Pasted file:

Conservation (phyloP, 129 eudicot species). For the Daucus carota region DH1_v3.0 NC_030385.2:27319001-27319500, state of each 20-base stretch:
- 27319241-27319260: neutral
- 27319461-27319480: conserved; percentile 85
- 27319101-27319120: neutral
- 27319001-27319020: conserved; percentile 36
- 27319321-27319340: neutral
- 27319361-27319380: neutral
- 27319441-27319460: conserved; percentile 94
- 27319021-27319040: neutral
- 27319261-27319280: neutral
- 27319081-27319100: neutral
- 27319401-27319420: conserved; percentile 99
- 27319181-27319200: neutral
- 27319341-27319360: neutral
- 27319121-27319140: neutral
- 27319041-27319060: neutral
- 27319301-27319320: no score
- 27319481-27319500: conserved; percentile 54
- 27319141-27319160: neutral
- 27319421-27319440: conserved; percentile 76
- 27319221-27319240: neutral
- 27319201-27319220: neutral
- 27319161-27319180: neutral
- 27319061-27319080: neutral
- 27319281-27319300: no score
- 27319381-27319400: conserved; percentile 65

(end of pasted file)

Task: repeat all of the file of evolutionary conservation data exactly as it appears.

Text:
Conservation (phyloP, 129 eudicot species). For the Daucus carota region DH1_v3.0 NC_030385.2:27319001-27319500, state of each 20-base stretch:
- 27319241-27319260: neutral
- 27319461-27319480: conserved; percentile 85
- 27319101-27319120: neutral
- 27319001-27319020: conserved; percentile 36
- 27319321-27319340: neutral
- 27319361-27319380: neutral
- 27319441-27319460: conserved; percentile 94
- 27319021-27319040: neutral
- 27319261-27319280: neutral
- 27319081-27319100: neutral
- 27319401-27319420: conserved; percentile 99
- 27319181-27319200: neutral
- 27319341-27319360: neutral
- 27319121-27319140: neutral
- 27319041-27319060: neutral
- 27319301-27319320: no score
- 27319481-27319500: conserved; percentile 54
- 27319141-27319160: neutral
- 27319421-27319440: conserved; percentile 76
- 27319221-27319240: neutral
- 27319201-27319220: neutral
- 27319161-27319180: neutral
- 27319061-27319080: neutral
- 27319281-27319300: no score
- 27319381-27319400: conserved; percentile 65